Palito Blanco, Texas
Farmer. Soldier. For centuries, these figures are often one in the same. Such is the case for Orlando Cadena.
Orlando grew up in Palito Blanco, Texas, where he and his family worked as farmhands. They lived on the farm with the other farm employees, building familial bonds that expanded beyond the ties of kinship. Growing up in this environment exposed him to agriculture at a very young age. “As soon as you’re able to carry a five-gallon bucket, we’d go and feed the calves,” Orlando reflected.
A Different Kind of Service
Upon completing his high school education, Orlando volunteered for the military. “I graduated in May, signed up for the Army and by December of that year, I was gone. I grew up pretty fast,” he said.
Orlando was deployed to Korea for his first tour, leaving the farm and heading abroad as a young man. Together, with his fellow soldiers, he carried out missions every night and experienced life in a very different way from that which he left behind on the farm in Texas.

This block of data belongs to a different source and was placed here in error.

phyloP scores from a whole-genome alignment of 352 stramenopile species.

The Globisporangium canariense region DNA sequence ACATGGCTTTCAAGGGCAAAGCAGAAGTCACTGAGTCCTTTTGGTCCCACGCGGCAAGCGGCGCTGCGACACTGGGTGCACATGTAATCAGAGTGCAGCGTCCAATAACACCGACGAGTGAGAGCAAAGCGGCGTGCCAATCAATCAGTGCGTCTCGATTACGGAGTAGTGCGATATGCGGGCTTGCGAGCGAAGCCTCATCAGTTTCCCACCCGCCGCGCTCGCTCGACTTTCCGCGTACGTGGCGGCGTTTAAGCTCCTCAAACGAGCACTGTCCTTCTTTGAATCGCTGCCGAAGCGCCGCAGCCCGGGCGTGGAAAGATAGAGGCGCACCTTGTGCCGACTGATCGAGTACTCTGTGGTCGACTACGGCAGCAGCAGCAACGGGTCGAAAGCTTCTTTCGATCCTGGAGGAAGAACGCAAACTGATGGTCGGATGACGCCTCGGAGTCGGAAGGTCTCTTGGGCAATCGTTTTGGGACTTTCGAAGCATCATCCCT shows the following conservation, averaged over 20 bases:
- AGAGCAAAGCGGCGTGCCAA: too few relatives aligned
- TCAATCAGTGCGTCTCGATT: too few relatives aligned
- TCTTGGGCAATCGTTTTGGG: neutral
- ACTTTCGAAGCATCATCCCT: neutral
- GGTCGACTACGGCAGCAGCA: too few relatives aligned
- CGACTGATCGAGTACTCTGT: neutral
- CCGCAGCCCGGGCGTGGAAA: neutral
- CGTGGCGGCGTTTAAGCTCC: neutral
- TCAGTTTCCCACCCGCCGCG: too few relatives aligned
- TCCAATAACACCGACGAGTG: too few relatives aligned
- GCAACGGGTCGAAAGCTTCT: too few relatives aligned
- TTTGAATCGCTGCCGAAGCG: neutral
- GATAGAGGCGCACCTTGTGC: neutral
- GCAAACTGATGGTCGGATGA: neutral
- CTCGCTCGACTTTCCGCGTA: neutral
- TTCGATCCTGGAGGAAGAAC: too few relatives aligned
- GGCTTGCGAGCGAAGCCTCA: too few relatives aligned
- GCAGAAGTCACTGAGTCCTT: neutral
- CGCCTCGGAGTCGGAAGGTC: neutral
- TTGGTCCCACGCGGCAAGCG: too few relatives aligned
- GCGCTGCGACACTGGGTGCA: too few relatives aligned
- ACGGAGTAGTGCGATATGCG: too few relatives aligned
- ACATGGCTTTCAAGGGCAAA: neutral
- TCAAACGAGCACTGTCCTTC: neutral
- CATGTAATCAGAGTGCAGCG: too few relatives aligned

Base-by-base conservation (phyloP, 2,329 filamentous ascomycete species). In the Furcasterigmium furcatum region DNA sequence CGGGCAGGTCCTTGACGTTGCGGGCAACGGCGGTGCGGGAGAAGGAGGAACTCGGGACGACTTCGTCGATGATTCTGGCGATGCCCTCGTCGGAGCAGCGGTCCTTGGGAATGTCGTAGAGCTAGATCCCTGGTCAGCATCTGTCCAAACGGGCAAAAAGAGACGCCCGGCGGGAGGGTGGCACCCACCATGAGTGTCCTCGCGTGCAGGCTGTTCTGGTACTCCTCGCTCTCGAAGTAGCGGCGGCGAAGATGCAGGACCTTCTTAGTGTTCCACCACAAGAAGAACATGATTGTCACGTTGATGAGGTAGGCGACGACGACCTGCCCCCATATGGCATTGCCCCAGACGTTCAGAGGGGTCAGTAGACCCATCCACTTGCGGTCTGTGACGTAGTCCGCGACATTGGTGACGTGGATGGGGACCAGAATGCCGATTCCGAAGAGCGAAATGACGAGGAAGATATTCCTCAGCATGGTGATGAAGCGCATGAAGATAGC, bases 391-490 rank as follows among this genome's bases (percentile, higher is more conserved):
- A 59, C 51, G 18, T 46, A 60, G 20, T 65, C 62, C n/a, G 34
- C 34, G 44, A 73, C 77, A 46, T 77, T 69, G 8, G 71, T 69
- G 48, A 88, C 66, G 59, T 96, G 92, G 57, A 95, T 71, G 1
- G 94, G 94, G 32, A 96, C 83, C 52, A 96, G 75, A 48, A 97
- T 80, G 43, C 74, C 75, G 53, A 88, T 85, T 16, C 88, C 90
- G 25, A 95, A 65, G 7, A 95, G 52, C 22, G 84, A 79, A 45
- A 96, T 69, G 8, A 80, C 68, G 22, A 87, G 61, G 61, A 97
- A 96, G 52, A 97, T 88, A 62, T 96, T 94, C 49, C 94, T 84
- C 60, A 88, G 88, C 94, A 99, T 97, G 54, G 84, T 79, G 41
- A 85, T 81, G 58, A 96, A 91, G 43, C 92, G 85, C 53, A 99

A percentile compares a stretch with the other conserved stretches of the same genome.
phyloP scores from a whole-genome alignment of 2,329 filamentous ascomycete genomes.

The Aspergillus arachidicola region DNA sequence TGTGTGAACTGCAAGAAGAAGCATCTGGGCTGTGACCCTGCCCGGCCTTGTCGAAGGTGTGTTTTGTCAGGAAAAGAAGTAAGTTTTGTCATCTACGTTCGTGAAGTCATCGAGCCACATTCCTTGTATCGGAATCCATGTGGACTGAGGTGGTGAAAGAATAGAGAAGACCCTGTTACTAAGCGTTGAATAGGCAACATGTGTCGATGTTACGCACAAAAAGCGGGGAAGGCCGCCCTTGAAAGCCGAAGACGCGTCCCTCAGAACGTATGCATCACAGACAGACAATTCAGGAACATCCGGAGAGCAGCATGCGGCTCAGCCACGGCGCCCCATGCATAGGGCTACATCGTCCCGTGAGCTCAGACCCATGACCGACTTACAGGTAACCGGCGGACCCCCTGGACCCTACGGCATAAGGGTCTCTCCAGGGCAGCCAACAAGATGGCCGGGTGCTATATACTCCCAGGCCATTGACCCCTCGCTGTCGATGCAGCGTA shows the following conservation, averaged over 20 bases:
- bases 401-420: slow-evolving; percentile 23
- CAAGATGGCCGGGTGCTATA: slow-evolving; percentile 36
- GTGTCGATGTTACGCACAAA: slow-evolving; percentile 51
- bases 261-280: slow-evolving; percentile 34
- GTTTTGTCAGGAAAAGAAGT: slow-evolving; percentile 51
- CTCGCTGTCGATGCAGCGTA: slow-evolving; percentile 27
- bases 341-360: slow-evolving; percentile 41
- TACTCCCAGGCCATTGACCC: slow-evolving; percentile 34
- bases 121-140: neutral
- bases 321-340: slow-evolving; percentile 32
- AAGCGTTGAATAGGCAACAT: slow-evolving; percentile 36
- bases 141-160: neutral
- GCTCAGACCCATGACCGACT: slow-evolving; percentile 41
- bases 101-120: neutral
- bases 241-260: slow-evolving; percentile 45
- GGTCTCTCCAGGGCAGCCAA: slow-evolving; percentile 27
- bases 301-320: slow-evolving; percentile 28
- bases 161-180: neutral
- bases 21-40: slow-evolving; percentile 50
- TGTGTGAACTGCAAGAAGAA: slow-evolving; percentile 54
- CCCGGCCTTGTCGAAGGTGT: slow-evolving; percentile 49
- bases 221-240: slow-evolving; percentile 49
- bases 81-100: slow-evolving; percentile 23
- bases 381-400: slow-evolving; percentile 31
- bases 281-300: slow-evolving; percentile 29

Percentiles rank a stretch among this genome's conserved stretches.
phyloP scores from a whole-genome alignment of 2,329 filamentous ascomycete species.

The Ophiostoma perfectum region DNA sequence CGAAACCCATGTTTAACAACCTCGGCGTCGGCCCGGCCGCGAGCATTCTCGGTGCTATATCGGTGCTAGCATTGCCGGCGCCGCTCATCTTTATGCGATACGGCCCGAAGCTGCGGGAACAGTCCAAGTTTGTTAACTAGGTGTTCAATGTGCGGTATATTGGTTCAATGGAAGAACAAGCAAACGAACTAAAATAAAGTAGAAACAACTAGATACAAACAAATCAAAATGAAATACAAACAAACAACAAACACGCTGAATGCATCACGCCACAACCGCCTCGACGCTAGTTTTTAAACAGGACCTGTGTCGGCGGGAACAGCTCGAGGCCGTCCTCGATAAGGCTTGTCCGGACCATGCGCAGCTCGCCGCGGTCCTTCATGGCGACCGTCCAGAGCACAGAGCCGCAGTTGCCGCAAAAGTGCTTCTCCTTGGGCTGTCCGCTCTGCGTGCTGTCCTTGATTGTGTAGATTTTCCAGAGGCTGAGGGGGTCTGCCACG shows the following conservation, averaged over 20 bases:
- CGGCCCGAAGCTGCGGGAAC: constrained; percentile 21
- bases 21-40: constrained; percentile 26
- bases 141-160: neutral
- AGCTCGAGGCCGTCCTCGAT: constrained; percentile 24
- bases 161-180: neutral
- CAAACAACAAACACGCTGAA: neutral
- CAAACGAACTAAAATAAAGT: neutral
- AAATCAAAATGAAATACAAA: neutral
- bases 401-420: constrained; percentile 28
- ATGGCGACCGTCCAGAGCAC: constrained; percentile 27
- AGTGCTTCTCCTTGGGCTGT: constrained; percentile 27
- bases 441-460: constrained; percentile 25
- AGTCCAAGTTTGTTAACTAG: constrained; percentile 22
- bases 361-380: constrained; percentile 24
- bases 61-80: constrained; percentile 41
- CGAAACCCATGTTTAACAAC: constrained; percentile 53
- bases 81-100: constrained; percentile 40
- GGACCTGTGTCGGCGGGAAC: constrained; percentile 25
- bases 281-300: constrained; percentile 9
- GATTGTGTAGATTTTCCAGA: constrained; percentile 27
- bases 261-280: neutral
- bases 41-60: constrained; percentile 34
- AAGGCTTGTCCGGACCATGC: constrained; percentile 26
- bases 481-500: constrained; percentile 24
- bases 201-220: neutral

He retired from the military after serving for four years and returned to Texas to become a firefighter and start a family. Once back in Texas, he frequently found himself at his father’s farm, offering his support as he started his own farm. Eventually, Orlando took over the operation.
With this newfound responsibility, as well as a deep understanding of the intricacies and demands of the agriculture industry, Orlando turned to Texas Farm Credit to help him make the business his own. “Texas Farm Credit is aware of every aspect of farming. They stand behind us. We don’t let them down and they don’t let us down” he said. He now farms nearly 6,000 acres of cotton, grain, sunflowers and sesame thanks to the help of Texas Farm Credit. “They [Texas Farm Credit] are not our bankers, they are our friends.”